Subtitled Mind, Body and the Curiously Elastic Limits of Human Performance, this in-depth survey of then-current (2018) scientific knowledge on the subject is written in the extended-magazine-article vein of Malcom Gladwell, who penned its foreword. For a distance runner, it’s riveting stuff; as researchers ferret out the relative importance of physical versus mental fitness, of food, oxygen, hydration and heat, etc., etc. For anyone else though, it’s likely to be too much by a multiple of miles.
All that science can use a little drama, so in addition to sprinkling in the anecdotes, Hutchinson wisely brackets segments of his book with the story of Nike and Eliud Kipchoge’s attempts to run a sub-2:00 marathon. The technology and resources devoted to that goal are staggering, as is the idea of what that pace demands of a human animal. An inspiring milestone, despite the questionable advantages employed to achieve it.
Even Hutchinson confesses by the end that it is all a bit confounding, and the best advice is still pretty simple. His response is to quote this haiku by trainer Michael Joyner:
“Run lots of miles
Some faster than your race pace
Rest once in a while”
Practicing your craft and pushing your limits regularly are nothing new. Perhaps the most significant piece of insight Hutchinson discovers is the importance of believing in your own potential to exceed past performance. All the rest may make a small difference at the margins, but when race day comes it is often inspiration and commitment that make the difference between elation and disappointment.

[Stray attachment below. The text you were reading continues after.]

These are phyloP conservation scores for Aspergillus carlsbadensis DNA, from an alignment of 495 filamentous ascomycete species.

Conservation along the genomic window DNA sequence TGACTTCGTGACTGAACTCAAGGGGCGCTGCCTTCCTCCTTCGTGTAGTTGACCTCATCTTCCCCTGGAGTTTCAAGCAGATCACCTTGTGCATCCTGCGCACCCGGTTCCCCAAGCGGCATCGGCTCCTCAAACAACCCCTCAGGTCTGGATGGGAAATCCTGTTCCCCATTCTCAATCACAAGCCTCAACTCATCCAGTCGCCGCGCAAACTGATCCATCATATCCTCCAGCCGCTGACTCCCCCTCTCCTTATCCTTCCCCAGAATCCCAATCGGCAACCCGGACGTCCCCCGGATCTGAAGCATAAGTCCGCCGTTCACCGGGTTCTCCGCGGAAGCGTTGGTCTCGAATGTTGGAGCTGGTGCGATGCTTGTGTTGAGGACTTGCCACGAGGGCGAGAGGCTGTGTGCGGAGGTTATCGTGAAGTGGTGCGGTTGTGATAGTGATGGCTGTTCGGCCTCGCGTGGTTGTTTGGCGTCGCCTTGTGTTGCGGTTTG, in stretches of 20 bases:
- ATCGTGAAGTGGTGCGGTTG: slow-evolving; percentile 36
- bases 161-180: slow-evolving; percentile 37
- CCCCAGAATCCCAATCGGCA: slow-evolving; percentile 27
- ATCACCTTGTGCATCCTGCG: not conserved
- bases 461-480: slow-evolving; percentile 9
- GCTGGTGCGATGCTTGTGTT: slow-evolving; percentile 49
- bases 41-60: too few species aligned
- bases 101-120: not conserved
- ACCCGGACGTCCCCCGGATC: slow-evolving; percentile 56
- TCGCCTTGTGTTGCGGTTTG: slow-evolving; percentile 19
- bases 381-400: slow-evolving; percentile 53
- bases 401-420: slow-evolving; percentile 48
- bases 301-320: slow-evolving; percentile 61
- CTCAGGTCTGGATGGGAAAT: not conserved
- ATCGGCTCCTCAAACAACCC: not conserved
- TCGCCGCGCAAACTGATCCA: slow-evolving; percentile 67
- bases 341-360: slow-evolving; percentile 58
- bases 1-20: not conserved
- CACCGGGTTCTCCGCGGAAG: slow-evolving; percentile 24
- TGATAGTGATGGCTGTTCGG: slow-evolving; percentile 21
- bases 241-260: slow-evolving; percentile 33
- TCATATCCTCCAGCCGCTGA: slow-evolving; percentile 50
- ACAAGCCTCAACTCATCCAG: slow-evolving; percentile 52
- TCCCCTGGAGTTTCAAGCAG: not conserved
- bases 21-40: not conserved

My own thoughts at the end of this read were less about how to maximize one’s performance in endurance events, than of what that performance can mean to other aspects of life. Running a marathon is never going to change the world (unless you are one of the genetically- and socially-blessed .001 percent, and even then will change it in only a very slim aspect), but having run a marathon can give one the confidence and strength to be better at any or all of the other things one does. And that, I believe is where the real value lies, in the endurance of life itself.